I remember the playground from my childhood.
I was sent there – on any summer day it wasn’t raining –
as all kids were then,
so busy mothers could have a break
from their roles as caretakers, disciplinarians, referees.
I was an awkward, gawky kid:
bespectacled, too tall, too clumsy, too naive.
I was afraid of making mistakes.
I was afraid of breaking my glasses.
I was afraid of the kids who seemed so smooth,
so clever, so able to easily connect with each other and the world.
Hell, I was afraid of everything, everybody.
I believed a lot of nonsense they told me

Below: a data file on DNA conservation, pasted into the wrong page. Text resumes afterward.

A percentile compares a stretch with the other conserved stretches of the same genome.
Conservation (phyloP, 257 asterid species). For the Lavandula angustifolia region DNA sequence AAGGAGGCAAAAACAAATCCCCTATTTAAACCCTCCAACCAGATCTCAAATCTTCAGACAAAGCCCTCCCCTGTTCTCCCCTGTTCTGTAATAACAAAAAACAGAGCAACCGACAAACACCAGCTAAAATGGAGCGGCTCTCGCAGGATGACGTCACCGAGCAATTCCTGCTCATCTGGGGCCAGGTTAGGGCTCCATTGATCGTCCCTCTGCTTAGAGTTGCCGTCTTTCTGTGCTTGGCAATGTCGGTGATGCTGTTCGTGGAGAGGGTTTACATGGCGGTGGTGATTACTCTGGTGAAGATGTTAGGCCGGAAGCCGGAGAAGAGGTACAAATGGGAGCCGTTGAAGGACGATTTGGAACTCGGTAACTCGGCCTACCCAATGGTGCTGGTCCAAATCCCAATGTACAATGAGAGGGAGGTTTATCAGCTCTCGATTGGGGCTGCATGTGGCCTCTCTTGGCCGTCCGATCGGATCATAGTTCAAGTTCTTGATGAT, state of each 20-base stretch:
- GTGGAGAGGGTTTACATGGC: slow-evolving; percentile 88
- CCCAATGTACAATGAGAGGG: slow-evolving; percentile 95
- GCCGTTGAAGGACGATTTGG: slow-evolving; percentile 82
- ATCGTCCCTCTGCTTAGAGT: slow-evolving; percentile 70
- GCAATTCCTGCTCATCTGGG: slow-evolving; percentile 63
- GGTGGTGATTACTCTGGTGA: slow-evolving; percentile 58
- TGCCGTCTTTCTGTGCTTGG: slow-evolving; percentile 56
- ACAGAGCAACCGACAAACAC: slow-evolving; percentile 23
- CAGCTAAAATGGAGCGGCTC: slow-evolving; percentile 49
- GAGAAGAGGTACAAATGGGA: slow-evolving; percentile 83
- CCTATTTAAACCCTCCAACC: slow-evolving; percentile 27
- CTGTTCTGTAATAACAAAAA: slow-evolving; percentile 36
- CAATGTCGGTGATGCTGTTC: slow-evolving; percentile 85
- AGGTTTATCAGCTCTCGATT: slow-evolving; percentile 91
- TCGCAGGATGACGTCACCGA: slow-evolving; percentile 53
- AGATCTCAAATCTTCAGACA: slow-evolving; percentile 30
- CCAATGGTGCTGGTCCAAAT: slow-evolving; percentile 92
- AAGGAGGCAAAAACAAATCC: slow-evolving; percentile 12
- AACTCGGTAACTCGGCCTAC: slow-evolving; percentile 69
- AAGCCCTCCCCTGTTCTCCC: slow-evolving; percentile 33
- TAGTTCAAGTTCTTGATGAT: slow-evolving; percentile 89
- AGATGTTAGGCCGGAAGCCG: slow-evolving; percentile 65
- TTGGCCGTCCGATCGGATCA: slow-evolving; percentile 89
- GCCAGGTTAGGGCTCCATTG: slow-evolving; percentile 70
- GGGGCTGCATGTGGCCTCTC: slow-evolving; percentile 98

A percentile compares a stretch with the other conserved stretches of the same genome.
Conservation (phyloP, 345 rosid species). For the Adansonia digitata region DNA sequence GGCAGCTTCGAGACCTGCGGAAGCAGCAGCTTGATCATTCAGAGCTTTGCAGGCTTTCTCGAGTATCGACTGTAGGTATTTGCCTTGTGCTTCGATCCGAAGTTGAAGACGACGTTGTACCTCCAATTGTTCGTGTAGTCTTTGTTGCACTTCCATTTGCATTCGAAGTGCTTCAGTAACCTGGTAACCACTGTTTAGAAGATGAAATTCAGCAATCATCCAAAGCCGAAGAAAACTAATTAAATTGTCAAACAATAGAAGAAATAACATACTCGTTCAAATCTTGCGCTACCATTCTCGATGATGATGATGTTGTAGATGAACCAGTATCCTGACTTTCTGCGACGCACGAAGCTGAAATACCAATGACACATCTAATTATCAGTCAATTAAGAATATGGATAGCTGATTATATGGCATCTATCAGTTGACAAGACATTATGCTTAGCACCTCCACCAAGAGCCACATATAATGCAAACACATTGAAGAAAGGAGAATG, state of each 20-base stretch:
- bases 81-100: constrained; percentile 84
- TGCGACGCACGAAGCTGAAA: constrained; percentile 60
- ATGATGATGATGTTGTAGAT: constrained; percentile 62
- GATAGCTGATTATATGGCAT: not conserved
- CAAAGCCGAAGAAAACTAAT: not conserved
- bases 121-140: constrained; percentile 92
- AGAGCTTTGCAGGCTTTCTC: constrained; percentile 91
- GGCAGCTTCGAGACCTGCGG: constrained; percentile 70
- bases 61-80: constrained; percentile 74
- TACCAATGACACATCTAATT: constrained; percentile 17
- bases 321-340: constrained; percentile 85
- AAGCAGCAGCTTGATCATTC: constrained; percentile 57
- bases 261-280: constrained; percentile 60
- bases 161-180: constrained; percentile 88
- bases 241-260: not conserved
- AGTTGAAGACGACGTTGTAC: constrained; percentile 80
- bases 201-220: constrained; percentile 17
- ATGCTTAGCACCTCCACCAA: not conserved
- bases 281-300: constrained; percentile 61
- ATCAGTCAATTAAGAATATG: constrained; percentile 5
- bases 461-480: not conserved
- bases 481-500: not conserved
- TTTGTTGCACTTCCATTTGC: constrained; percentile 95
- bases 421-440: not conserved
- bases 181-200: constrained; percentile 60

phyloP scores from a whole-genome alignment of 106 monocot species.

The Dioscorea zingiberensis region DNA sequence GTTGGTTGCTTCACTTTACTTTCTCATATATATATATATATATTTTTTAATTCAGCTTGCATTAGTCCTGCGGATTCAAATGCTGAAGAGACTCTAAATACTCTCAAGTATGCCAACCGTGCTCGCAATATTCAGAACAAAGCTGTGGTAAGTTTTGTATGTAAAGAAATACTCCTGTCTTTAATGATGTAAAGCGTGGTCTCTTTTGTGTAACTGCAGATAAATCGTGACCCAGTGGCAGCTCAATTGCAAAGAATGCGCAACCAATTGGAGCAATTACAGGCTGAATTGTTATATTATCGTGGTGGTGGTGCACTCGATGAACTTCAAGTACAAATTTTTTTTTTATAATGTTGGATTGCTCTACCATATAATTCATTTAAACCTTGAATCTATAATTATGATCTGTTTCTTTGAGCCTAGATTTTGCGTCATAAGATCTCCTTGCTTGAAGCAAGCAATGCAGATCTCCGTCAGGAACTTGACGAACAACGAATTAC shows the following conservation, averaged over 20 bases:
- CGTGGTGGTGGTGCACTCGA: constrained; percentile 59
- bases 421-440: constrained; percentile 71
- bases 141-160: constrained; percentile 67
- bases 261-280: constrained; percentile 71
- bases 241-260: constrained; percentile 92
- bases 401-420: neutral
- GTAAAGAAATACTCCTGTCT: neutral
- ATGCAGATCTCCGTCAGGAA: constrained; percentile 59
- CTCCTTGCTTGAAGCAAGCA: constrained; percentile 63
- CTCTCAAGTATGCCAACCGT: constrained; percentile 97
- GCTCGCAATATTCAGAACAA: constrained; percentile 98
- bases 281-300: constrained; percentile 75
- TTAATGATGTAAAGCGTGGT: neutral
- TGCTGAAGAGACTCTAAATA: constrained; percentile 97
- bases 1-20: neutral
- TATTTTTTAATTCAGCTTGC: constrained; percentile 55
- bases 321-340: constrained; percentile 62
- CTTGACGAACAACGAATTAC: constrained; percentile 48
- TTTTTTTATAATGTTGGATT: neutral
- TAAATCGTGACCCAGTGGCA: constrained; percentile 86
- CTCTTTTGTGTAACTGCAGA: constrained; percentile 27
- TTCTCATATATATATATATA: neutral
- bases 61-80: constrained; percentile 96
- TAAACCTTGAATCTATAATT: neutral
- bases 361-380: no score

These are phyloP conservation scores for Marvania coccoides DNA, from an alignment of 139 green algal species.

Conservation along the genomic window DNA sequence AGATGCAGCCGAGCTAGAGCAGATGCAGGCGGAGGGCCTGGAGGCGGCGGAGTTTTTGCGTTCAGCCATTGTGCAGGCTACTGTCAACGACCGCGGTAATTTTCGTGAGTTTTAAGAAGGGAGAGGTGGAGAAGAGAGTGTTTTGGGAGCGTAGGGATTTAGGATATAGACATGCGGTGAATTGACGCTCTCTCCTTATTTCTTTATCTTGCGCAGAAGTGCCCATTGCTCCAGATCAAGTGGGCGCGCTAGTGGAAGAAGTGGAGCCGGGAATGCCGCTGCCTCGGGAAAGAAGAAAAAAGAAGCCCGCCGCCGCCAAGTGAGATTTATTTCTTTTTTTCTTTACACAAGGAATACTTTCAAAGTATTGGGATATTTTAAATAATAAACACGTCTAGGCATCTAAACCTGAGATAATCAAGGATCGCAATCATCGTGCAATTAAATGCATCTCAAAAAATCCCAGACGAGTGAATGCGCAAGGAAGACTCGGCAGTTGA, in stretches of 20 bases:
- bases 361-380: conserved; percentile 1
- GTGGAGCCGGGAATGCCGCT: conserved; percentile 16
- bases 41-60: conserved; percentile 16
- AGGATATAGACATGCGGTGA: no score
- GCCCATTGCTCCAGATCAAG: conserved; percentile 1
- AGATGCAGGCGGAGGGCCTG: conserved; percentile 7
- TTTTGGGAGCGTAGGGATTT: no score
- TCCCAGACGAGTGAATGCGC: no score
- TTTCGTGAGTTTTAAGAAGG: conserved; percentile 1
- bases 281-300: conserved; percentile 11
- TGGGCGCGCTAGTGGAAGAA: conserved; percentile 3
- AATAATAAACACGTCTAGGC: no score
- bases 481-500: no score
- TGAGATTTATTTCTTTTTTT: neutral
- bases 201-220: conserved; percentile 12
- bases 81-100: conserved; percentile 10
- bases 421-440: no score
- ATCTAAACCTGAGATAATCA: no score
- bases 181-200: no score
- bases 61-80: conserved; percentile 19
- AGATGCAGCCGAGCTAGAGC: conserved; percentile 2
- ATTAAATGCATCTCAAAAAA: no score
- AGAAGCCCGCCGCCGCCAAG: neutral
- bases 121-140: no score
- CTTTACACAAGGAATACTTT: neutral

if they said it with enough authority.
I gratefully grasped at any overture of camaraderie,
never realizing until much later that I was being mocked,
the straw dummy in the midst of their parade.
I’m not a kid anymore, at least not in the eyes of the world,
but the memory of the playground lives on:
that open space, so inviting and yet so scary,
peopled with others whose very presence
caused me to shrink inside myself, fearing rejection,
yet eager to connect, but not knowing quite how.
And nothing’s changed, really.
The playground I enter now is much larger, more complex
Even after decades of a life wide-ranging in its explorations
I have acquired too few street smarts.
I’m still awkward, naive; I’m still gullible.
I believe too readily, trust too easily.
Treat me gently, please, on this playground.
You see, I’m still that kid.
© 2012 RC deWinter
On remaining vulnerable.